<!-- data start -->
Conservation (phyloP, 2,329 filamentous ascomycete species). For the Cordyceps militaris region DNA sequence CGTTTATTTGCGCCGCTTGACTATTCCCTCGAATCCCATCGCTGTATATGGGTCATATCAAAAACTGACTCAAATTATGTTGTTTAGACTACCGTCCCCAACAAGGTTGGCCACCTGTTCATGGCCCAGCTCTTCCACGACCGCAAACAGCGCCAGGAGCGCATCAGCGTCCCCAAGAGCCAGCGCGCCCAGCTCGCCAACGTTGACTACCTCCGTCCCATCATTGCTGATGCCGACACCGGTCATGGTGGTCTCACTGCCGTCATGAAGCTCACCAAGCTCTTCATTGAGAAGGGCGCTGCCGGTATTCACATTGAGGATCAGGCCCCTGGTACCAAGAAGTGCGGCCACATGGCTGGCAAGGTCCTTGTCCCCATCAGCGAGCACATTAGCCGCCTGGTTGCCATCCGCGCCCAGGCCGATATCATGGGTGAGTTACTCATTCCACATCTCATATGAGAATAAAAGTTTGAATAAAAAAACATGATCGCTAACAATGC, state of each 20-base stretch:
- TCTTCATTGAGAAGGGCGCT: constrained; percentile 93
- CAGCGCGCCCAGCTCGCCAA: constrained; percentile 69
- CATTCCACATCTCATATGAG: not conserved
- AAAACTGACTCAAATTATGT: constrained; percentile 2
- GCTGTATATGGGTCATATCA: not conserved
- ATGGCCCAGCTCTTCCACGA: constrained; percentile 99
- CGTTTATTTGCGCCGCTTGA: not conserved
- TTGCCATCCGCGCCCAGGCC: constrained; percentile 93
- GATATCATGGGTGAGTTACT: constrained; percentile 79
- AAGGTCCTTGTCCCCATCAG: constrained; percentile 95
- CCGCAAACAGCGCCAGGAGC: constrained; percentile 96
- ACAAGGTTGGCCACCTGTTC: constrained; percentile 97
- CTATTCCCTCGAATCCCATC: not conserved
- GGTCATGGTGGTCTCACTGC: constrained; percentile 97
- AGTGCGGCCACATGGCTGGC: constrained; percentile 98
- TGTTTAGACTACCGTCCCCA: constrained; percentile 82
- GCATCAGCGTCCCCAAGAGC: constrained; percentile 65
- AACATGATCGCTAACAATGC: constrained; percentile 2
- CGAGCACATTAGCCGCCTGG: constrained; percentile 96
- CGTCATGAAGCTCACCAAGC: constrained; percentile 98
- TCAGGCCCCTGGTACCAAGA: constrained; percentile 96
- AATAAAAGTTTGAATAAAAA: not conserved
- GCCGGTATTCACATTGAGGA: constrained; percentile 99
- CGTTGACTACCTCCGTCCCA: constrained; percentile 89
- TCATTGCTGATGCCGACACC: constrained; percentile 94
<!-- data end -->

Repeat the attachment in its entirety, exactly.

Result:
Conservation (phyloP, 2,329 filamentous ascomycete species). For the Cordyceps militaris region DNA sequence CGTTTATTTGCGCCGCTTGACTATTCCCTCGAATCCCATCGCTGTATATGGGTCATATCAAAAACTGACTCAAATTATGTTGTTTAGACTACCGTCCCCAACAAGGTTGGCCACCTGTTCATGGCCCAGCTCTTCCACGACCGCAAACAGCGCCAGGAGCGCATCAGCGTCCCCAAGAGCCAGCGCGCCCAGCTCGCCAACGTTGACTACCTCCGTCCCATCATTGCTGATGCCGACACCGGTCATGGTGGTCTCACTGCCGTCATGAAGCTCACCAAGCTCTTCATTGAGAAGGGCGCTGCCGGTATTCACATTGAGGATCAGGCCCCTGGTACCAAGAAGTGCGGCCACATGGCTGGCAAGGTCCTTGTCCCCATCAGCGAGCACATTAGCCGCCTGGTTGCCATCCGCGCCCAGGCCGATATCATGGGTGAGTTACTCATTCCACATCTCATATGAGAATAAAAGTTTGAATAAAAAAACATGATCGCTAACAATGC, state of each 20-base stretch:
- TCTTCATTGAGAAGGGCGCT: constrained; percentile 93
- CAGCGCGCCCAGCTCGCCAA: constrained; percentile 69
- CATTCCACATCTCATATGAG: not conserved
- AAAACTGACTCAAATTATGT: constrained; percentile 2
- GCTGTATATGGGTCATATCA: not conserved
- ATGGCCCAGCTCTTCCACGA: constrained; percentile 99
- CGTTTATTTGCGCCGCTTGA: not conserved
- TTGCCATCCGCGCCCAGGCC: constrained; percentile 93
- GATATCATGGGTGAGTTACT: constrained; percentile 79
- AAGGTCCTTGTCCCCATCAG: constrained; percentile 95
- CCGCAAACAGCGCCAGGAGC: constrained; percentile 96
- ACAAGGTTGGCCACCTGTTC: constrained; percentile 97
- CTATTCCCTCGAATCCCATC: not conserved
- GGTCATGGTGGTCTCACTGC: constrained; percentile 97
- AGTGCGGCCACATGGCTGGC: constrained; percentile 98
- TGTTTAGACTACCGTCCCCA: constrained; percentile 82
- GCATCAGCGTCCCCAAGAGC: constrained; percentile 65
- AACATGATCGCTAACAATGC: constrained; percentile 2
- CGAGCACATTAGCCGCCTGG: constrained; percentile 96
- CGTCATGAAGCTCACCAAGC: constrained; percentile 98
- TCAGGCCCCTGGTACCAAGA: constrained; percentile 96
- AATAAAAGTTTGAATAAAAA: not conserved
- GCCGGTATTCACATTGAGGA: constrained; percentile 99
- CGTTGACTACCTCCGTCCCA: constrained; percentile 89
- TCATTGCTGATGCCGACACC: constrained; percentile 94